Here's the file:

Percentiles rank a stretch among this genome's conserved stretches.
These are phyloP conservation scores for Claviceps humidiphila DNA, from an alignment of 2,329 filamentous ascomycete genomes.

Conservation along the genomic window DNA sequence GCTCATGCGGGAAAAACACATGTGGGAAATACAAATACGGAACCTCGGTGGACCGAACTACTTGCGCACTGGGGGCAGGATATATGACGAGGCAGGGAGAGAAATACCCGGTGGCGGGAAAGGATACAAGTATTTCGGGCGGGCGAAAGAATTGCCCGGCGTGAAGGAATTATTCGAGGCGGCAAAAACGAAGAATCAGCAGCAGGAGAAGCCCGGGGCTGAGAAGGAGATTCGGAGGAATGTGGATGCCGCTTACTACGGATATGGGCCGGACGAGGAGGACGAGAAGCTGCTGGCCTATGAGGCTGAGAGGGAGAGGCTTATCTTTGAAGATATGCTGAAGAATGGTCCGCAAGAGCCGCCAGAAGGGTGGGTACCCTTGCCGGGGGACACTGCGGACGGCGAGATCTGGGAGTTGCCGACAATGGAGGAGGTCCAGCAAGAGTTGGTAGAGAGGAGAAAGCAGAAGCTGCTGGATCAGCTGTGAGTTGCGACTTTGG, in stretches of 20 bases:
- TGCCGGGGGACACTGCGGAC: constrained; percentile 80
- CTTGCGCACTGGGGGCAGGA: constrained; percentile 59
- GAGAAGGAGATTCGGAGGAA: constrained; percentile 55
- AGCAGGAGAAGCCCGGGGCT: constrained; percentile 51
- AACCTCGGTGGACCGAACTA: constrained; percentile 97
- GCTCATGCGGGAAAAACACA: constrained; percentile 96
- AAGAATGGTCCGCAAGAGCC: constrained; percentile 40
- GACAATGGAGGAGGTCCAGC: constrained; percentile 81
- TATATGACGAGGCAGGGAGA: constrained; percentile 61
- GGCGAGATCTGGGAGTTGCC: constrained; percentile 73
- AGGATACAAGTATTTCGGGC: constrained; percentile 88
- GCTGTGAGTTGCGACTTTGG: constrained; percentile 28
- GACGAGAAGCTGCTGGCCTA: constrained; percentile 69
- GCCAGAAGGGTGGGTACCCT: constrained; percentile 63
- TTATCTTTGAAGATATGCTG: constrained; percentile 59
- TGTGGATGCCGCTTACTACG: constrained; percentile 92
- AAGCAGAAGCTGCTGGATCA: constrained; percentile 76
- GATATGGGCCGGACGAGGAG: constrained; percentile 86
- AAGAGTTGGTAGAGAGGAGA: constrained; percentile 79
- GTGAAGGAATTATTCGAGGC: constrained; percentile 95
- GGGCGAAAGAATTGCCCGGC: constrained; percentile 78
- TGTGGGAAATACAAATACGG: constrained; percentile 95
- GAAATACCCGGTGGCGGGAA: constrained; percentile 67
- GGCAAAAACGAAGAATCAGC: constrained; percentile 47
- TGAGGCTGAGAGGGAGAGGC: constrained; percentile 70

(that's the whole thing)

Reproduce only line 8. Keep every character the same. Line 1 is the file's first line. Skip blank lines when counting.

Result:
- AACCTCGGTGGACCGAACTA: constrained; percentile 97